Apartment Tenants Are Targeted In Food Drive

On Tuesday, February 17 from 6 p.m. to 9 p.m., apartment tenants will hear the creak of shopping carts being wheeled around their floors in buildings across Toronto.

Volunteers pushing the carts will be knocking on every door canvassing tenants to donate non-perishable foods to charity.

The 2004 Ontario Wide Door-to-Door Food Drive is being organized by the Fair Rental Policy Organization (FRPO), which represents more than 800 rental housing owners and managers around Ontario, 300 of them in the GTA.

This is the second time that FRPO has held their food drive, possibly the largest in Canada, says Utilia Amaral, director of communications with FRPO (www.frpo.org).

Bonnie Hoy, a rental consultant for major landlords and president of Bonnie Hoy & Associates, first organized the event in October 2002.  Hoy’s daughter Beverlee, 11, had suggested that her mother use her industry contacts to organize a province-wide canvas of rental buildings for charity.  Hoy contacted rental owners and managers and spoke with organizations to drum up support.

During the Dec. 2002 drive, 140,000 lbs. of non-perishable food were collected in the GTA, which was donated to The North York Harvest Food Bank and local Salvation Army centers.

At last count, 430 buildings are participating in the 2004 drive, although Hoy is confident that she’ll reach her goal of 500.  A few condo buildings will also be joining in this year, she says.

Organizers hope to amass between 300,000 to 500,000 lbs. of food.  Any sort of non-perishable goods is needed, including canned goods and flour, according to Amaral.  “Food for infants and toddlers has been stressed to me,” she says.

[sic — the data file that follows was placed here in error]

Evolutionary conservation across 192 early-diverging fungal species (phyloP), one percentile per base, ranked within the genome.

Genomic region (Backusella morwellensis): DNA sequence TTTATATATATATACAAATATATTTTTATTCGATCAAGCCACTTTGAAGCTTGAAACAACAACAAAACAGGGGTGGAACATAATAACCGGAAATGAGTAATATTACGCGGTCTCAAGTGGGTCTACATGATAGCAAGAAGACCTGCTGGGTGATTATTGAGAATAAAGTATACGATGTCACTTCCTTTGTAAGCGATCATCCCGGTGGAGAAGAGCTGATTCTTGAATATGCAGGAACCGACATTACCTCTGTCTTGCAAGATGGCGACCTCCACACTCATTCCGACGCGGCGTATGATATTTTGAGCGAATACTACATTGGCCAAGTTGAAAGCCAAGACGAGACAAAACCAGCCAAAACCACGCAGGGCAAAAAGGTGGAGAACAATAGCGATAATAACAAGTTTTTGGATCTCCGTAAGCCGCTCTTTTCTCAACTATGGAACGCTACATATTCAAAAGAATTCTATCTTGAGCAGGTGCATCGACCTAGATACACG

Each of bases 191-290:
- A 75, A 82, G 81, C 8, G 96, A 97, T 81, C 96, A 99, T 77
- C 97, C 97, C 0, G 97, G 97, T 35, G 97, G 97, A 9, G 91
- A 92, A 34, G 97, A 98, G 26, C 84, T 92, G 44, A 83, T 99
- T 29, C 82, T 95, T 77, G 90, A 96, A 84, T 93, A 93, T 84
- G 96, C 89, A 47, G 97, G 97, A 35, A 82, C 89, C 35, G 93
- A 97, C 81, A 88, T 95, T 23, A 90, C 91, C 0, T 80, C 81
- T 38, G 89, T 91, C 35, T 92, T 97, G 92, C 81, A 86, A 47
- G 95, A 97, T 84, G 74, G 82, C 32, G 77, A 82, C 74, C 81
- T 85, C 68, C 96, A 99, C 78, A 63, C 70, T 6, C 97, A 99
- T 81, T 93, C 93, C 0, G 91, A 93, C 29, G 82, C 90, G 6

In addition to the GTA and suburbs, FRPO will concurrently conduct its Door-to-Door Food Drive around Ontario on Tuesday, including Guelph and Hamilton.

All donated food from the GTA will be directed to the North York Food Harvest and to the Daily Bread Food Bank.  Outside the GTA, donations are targeted to local food bank charities.  All goods collected in the community stay in the community.

About 10,000 volunteers, including tenants as well as rental housing owners, managers and suppliers, will help canvas on February 17.  “It’s been an enormous undertaking,” says Amaral, who adds that co-ordinating the event began in early November.

Information flyers are being distributed to tenants in each unit in the participating buildings and posted on bulletin boards.  “If they’re not home during the drive, they can leave us a bag of food,” she says.

Non-perishable items will be placed in multiple bins in apartment lobbies for collection in a day or two.  Donations will be driven to food banks in large trucks from the Home Depot, Grocery Gateway and the Toronto  Star.

“It’s only three hours of your time,” says hoy about volunteering for the 2004 Ontario Wide Door-to-Door Food Drive.